In 2021, Texas enacted a trigger ban intended to prohibit abortion in almost all situations, and also has a six-week ban that allows private individuals to sue abortion providers or helpers in Texas courts.
Utah: Utah Abortion Fund
Utah enacted a trigger ban in 2020, which would outlaw most abortions after the legislative general counsel certifies that a court ruling allows it to do so.
West Virginia: Women’s Health Center of West Virginia Choice Fund, Holler Health Justice
West Virginia never removed its pre-Roe ban from the books, and in 2018, passed an amendment to the state constitution barring protection for abortion rights.
Wisconsin: Women’s Medical Fund
Wisconsin has an unenforced pre-Roe ban.
Wyoming: Chelsea’s Fund
In March 2022, Wyoming passed a trigger ban that would outlaw abortion five days after the Supreme Court overturns Roe.
Not protected (states in which abortion will remain but without legal protection):
Kansas: Kansas Abortion Fund
In 2019, the Kansas Supreme Court ruled that the state constitution protects abortion rights — but in August 2022, voters will weigh in on an amendment directly challenging that decision. If the amendment passes without Roe as a backdrop, a Republican supermajority will have the opportunity to pursue restrictions on par with Kansas’s conservative neighbors’.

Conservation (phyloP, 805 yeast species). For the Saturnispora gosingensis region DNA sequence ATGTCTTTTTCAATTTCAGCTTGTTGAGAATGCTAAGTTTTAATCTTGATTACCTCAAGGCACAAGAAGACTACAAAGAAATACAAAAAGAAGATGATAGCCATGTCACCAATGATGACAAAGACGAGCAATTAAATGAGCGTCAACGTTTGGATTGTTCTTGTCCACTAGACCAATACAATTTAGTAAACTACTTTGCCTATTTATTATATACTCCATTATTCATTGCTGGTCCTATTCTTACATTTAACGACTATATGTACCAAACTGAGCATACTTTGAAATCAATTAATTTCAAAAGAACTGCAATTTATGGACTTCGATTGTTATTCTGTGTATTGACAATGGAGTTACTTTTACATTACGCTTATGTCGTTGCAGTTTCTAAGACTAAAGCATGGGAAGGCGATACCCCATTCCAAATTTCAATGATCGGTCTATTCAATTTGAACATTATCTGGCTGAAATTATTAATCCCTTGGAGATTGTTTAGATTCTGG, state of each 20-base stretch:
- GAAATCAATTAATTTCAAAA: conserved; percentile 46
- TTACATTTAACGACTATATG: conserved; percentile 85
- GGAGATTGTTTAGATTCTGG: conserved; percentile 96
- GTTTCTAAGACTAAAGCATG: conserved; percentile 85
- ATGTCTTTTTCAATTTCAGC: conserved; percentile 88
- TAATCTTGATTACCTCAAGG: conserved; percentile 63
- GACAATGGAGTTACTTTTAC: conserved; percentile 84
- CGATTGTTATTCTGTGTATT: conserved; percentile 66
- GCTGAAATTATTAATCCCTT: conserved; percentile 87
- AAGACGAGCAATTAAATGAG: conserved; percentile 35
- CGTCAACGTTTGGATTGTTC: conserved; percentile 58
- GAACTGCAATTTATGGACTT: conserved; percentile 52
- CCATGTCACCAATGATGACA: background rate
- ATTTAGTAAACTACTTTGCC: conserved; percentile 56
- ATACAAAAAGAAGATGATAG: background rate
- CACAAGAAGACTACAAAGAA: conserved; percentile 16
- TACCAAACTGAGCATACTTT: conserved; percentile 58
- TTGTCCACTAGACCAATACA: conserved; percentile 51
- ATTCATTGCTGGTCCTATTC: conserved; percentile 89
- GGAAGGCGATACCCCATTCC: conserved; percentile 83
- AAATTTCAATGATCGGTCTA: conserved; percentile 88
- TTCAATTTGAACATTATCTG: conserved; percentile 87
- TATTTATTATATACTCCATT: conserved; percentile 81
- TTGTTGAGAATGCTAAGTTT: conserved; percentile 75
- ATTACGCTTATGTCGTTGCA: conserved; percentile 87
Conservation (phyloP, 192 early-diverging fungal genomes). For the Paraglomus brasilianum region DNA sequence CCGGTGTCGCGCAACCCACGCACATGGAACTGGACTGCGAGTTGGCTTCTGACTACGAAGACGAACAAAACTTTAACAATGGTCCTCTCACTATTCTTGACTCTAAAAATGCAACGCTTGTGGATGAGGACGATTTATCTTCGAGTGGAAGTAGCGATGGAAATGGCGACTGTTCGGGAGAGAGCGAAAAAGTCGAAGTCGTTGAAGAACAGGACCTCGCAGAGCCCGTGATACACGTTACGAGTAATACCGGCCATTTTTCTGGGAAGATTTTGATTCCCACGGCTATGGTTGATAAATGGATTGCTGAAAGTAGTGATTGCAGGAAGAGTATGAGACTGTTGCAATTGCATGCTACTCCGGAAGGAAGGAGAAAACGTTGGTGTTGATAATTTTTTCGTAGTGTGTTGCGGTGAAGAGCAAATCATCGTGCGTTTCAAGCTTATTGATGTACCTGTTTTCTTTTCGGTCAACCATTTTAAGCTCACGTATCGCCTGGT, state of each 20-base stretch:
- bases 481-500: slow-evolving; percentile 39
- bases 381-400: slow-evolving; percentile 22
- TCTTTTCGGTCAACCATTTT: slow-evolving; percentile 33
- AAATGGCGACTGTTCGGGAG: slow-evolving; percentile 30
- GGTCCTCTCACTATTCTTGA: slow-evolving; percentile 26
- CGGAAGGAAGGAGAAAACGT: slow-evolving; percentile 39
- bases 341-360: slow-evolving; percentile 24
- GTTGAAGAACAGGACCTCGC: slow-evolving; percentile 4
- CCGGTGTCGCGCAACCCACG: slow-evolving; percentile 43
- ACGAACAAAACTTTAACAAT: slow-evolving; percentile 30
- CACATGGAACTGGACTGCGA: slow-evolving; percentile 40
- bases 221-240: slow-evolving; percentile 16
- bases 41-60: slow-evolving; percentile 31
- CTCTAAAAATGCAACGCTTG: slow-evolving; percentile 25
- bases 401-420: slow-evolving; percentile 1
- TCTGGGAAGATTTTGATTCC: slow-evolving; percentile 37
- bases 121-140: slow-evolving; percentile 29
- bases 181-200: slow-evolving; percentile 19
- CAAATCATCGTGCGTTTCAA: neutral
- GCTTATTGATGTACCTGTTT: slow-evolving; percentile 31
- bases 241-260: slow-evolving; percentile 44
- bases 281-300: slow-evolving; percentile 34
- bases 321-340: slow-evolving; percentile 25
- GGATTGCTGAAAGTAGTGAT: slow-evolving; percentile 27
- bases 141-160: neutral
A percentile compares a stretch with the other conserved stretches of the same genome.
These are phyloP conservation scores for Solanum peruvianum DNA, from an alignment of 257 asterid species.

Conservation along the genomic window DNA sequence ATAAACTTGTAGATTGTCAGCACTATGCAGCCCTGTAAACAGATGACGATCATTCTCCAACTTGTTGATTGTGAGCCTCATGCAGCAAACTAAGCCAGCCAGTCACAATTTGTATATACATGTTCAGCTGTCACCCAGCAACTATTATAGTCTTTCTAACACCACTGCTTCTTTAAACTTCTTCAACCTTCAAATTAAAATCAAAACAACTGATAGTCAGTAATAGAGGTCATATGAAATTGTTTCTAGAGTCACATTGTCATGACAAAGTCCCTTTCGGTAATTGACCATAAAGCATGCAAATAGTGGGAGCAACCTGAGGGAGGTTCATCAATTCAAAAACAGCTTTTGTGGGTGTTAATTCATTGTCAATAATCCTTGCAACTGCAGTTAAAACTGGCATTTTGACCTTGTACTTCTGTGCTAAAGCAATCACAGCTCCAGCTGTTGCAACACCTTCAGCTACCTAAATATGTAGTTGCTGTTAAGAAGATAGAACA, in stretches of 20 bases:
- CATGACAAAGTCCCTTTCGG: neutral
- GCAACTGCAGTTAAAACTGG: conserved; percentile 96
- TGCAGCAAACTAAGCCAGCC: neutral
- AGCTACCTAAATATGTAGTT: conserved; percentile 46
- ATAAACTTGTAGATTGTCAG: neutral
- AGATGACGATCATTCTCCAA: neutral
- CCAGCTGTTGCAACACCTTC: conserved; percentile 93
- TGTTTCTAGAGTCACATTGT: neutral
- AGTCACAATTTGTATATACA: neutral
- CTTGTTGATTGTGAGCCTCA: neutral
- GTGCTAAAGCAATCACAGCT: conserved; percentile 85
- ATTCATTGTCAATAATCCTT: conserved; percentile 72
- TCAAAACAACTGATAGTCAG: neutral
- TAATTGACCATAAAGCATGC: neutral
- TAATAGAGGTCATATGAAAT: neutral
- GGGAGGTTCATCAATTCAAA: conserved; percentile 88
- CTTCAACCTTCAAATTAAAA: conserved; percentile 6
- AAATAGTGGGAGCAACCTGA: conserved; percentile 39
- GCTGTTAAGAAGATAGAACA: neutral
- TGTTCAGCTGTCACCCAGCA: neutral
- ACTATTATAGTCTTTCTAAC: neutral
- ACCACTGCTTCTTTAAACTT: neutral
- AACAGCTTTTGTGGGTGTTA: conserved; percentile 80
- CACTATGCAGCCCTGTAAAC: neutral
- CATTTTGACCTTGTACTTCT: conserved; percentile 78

New Hampshire: Reproductive Freedom Fund of New Hampshire
New Hampshire outlaws a safe second-trimester abortion procedure with no exception to protect a woman’s health.
New Mexico: New Mexico Religious Coalition for Reproductive Choice, West Fund NM, Mariposa Fund, Indigenous Women Rising
In early 2021, New Mexico’s governor signed a law overturning the state’s unenforced pre-Roe ban. Nonetheless, the constitution lacks explicit protections, even as it accepts clinic overflow from more hostile states like Texas.
Pennsylvania: Women’s Medical Fund, Western Pennsylvania Fund for Choice
Abortion access in Pennsylvania is extremely restricted. The state does not have a trigger ban, but abortion would be without legal protection if Roe were overturned, leaving patients and providers vulnerable to criminalization.
Virginia: Richmond Reproductive Freedom Project, Blue Ridge Abortion Fund, DC Abortion Fund – VA, Stigma Relief Fund – VA
In 2020, Virginia’s then-governor eased abortion restrictions, but it remains uncodified in the state constitution. His replacement, however, identifies as “pro-life” and seems to support further restrictions.
This post has been updated.